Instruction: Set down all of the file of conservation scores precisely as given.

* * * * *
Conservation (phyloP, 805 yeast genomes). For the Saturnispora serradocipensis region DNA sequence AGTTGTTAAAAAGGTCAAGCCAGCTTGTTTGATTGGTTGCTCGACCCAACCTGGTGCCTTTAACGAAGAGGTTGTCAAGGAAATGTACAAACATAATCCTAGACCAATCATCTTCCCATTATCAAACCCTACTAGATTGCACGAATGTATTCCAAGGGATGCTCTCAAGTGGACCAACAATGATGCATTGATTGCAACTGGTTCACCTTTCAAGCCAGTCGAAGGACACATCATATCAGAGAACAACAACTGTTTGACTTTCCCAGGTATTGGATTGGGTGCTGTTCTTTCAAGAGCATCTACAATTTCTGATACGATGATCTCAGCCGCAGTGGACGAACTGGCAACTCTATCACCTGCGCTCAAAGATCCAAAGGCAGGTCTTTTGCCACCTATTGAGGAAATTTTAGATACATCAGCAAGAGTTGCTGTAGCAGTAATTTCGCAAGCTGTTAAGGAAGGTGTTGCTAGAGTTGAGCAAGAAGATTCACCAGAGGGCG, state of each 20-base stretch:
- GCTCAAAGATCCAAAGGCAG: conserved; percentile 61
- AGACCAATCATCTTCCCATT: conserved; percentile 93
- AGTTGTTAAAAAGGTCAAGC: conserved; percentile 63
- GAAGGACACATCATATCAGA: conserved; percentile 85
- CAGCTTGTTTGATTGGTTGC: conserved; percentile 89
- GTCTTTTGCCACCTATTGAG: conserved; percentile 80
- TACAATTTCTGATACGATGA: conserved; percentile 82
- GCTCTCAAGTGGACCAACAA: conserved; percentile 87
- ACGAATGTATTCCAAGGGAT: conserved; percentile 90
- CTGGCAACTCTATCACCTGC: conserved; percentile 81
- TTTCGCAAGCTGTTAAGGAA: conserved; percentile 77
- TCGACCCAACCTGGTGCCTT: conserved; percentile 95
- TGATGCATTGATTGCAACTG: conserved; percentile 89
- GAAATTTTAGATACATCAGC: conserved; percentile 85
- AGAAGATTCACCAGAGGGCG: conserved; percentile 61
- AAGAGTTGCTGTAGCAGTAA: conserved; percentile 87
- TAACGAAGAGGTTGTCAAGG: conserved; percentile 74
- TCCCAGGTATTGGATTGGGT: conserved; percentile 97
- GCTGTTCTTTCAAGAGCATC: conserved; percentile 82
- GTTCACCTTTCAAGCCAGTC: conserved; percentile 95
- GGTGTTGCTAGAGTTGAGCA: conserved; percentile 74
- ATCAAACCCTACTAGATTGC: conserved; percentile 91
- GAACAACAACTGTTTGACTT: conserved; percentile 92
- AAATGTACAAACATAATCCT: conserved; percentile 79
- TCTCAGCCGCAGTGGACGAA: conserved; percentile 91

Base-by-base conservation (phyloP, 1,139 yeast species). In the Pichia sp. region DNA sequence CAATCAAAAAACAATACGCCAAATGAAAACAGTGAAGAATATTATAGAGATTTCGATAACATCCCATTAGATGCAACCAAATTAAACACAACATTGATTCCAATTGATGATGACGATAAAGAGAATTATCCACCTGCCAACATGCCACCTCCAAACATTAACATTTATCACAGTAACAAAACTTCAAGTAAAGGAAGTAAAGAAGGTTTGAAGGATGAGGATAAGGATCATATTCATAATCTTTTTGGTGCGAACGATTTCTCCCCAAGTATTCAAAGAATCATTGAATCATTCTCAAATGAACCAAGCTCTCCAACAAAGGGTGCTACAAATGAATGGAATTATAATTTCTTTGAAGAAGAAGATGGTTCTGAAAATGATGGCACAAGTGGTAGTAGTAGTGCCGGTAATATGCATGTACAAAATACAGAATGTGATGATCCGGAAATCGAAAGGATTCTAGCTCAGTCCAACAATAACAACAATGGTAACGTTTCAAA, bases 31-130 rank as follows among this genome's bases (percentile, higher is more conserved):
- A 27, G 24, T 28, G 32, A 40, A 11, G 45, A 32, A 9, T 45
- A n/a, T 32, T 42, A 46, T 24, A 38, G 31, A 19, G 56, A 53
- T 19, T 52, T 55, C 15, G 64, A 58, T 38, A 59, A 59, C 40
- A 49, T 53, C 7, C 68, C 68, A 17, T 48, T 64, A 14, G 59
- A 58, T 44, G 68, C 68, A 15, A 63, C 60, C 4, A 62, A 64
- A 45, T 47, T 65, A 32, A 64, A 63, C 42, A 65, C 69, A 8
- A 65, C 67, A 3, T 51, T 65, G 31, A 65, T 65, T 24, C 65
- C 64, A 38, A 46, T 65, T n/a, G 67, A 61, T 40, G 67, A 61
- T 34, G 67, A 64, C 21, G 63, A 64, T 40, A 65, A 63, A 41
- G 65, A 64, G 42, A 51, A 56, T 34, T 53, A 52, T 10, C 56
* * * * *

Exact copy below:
Conservation (phyloP, 805 yeast genomes). For the Saturnispora serradocipensis region DNA sequence AGTTGTTAAAAAGGTCAAGCCAGCTTGTTTGATTGGTTGCTCGACCCAACCTGGTGCCTTTAACGAAGAGGTTGTCAAGGAAATGTACAAACATAATCCTAGACCAATCATCTTCCCATTATCAAACCCTACTAGATTGCACGAATGTATTCCAAGGGATGCTCTCAAGTGGACCAACAATGATGCATTGATTGCAACTGGTTCACCTTTCAAGCCAGTCGAAGGACACATCATATCAGAGAACAACAACTGTTTGACTTTCCCAGGTATTGGATTGGGTGCTGTTCTTTCAAGAGCATCTACAATTTCTGATACGATGATCTCAGCCGCAGTGGACGAACTGGCAACTCTATCACCTGCGCTCAAAGATCCAAAGGCAGGTCTTTTGCCACCTATTGAGGAAATTTTAGATACATCAGCAAGAGTTGCTGTAGCAGTAATTTCGCAAGCTGTTAAGGAAGGTGTTGCTAGAGTTGAGCAAGAAGATTCACCAGAGGGCG, state of each 20-base stretch:
- GCTCAAAGATCCAAAGGCAG: conserved; percentile 61
- AGACCAATCATCTTCCCATT: conserved; percentile 93
- AGTTGTTAAAAAGGTCAAGC: conserved; percentile 63
- GAAGGACACATCATATCAGA: conserved; percentile 85
- CAGCTTGTTTGATTGGTTGC: conserved; percentile 89
- GTCTTTTGCCACCTATTGAG: conserved; percentile 80
- TACAATTTCTGATACGATGA: conserved; percentile 82
- GCTCTCAAGTGGACCAACAA: conserved; percentile 87
- ACGAATGTATTCCAAGGGAT: conserved; percentile 90
- CTGGCAACTCTATCACCTGC: conserved; percentile 81
- TTTCGCAAGCTGTTAAGGAA: conserved; percentile 77
- TCGACCCAACCTGGTGCCTT: conserved; percentile 95
- TGATGCATTGATTGCAACTG: conserved; percentile 89
- GAAATTTTAGATACATCAGC: conserved; percentile 85
- AGAAGATTCACCAGAGGGCG: conserved; percentile 61
- AAGAGTTGCTGTAGCAGTAA: conserved; percentile 87
- TAACGAAGAGGTTGTCAAGG: conserved; percentile 74
- TCCCAGGTATTGGATTGGGT: conserved; percentile 97
- GCTGTTCTTTCAAGAGCATC: conserved; percentile 82
- GTTCACCTTTCAAGCCAGTC: conserved; percentile 95
- GGTGTTGCTAGAGTTGAGCA: conserved; percentile 74
- ATCAAACCCTACTAGATTGC: conserved; percentile 91
- GAACAACAACTGTTTGACTT: conserved; percentile 92
- AAATGTACAAACATAATCCT: conserved; percentile 79
- TCTCAGCCGCAGTGGACGAA: conserved; percentile 91

Base-by-base conservation (phyloP, 1,139 yeast species). In the Pichia sp. region DNA sequence CAATCAAAAAACAATACGCCAAATGAAAACAGTGAAGAATATTATAGAGATTTCGATAACATCCCATTAGATGCAACCAAATTAAACACAACATTGATTCCAATTGATGATGACGATAAAGAGAATTATCCACCTGCCAACATGCCACCTCCAAACATTAACATTTATCACAGTAACAAAACTTCAAGTAAAGGAAGTAAAGAAGGTTTGAAGGATGAGGATAAGGATCATATTCATAATCTTTTTGGTGCGAACGATTTCTCCCCAAGTATTCAAAGAATCATTGAATCATTCTCAAATGAACCAAGCTCTCCAACAAAGGGTGCTACAAATGAATGGAATTATAATTTCTTTGAAGAAGAAGATGGTTCTGAAAATGATGGCACAAGTGGTAGTAGTAGTGCCGGTAATATGCATGTACAAAATACAGAATGTGATGATCCGGAAATCGAAAGGATTCTAGCTCAGTCCAACAATAACAACAATGGTAACGTTTCAAA, bases 31-130 rank as follows among this genome's bases (percentile, higher is more conserved):
- A 27, G 24, T 28, G 32, A 40, A 11, G 45, A 32, A 9, T 45
- A n/a, T 32, T 42, A 46, T 24, A 38, G 31, A 19, G 56, A 53
- T 19, T 52, T 55, C 15, G 64, A 58, T 38, A 59, A 59, C 40
- A 49, T 53, C 7, C 68, C 68, A 17, T 48, T 64, A 14, G 59
- A 58, T 44, G 68, C 68, A 15, A 63, C 60, C 4, A 62, A 64
- A 45, T 47, T 65, A 32, A 64, A 63, C 42, A 65, C 69, A 8
- A 65, C 67, A 3, T 51, T 65, G 31, A 65, T 65, T 24, C 65
- C 64, A 38, A 46, T 65, T n/a, G 67, A 61, T 40, G 67, A 61
- T 34, G 67, A 64, C 21, G 63, A 64, T 40, A 65, A 63, A 41
- G 65, A 64, G 42, A 51, A 56, T 34, T 53, A 52, T 10, C 56